Friday, June 07, 2024

Vatican detains ex-employee who ‘tried to sell back altar canopy manuscript’

Vatican unveils plans for restoring ...

Vatican police have detained a former employee who allegedly tried to sell a 17th-century gilded manuscript describing Bernini’s designs for the altar canopy of St Peter’s Basilica back to the Holy See.

Vatican prosecutors said the 18-page manuscript, which apparently contains the first known specifications for the gilding of the baldacchino canopy, had disappeared from the basilica archives.

The person implicated worked for the Fabbrica di San Pietro, the entity that administers the basilica, and was attempting to sell the manuscript to the Fabbrica when he was arrested on May 27, according to a statement from prosecutors released by the Holy See press office.

The statement suggested that Vatican law enforcement had essentially set a trap. They launched an investigation after the basilica made a complaint about the manuscript, and then followed the negotiations for the purchase of it until money exchanged hands on May 27 in the Vatican.

The former employee has since been in Vatican detention.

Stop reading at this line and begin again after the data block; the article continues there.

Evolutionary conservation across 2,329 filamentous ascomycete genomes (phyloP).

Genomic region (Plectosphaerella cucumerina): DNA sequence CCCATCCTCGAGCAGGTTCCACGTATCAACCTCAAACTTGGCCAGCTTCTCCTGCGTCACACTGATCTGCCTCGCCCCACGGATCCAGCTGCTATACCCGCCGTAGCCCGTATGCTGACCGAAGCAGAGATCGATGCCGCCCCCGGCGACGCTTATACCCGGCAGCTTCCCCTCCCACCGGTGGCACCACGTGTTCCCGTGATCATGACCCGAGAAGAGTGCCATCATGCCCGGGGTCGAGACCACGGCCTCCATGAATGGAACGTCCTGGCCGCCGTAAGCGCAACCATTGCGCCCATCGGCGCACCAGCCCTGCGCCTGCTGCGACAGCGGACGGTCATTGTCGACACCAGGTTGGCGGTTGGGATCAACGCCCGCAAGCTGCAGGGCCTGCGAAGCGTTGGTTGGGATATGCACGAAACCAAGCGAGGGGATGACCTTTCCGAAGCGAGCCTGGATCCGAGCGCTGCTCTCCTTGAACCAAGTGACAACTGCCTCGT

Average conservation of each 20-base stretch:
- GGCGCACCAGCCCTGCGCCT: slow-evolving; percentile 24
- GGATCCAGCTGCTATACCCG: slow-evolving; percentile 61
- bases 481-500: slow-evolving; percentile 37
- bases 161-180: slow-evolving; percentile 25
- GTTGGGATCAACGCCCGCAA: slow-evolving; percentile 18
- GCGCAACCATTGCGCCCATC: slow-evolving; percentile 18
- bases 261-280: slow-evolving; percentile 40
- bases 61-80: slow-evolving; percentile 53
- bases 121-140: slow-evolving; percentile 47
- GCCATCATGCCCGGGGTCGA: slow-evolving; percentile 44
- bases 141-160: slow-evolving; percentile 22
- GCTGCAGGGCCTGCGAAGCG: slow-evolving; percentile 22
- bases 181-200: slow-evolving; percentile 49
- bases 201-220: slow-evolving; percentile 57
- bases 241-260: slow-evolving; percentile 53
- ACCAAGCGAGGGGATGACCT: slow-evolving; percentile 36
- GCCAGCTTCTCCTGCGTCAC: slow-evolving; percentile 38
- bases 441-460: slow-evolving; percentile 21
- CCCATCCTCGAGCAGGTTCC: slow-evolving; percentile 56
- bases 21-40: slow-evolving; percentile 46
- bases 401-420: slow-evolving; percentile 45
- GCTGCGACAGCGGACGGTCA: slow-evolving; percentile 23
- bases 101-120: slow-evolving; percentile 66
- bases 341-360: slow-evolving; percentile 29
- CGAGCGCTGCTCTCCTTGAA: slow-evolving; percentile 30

Italy’s Domani newspaper, which reported on the case on Thursday, said the provenance of the manuscript and whether it had previously been in the basilica archives is in dispute.

It quoted an art historian, a friend of the accused, who said there is no trace of the manuscript in the catalogue of basilica archives since at least 1900.

The 10-storey high baldacchino is the four-pillared canopy covering the main altar of the basilica, which was designed by Gian Lorenzo Bernini in the 1620s-30s to provide a monumental and ceremonial covering for the tomb of St Peter.

It is considered one of the most complicated multi-material artworks of its time, featuring marble, bronze, wood, gold and iron, and featuring gilded cherubs and laurel branches twisting around the nine-ton columns.

The canopy is currently shrouded in scaffolding for a months-long cleaning and restoration.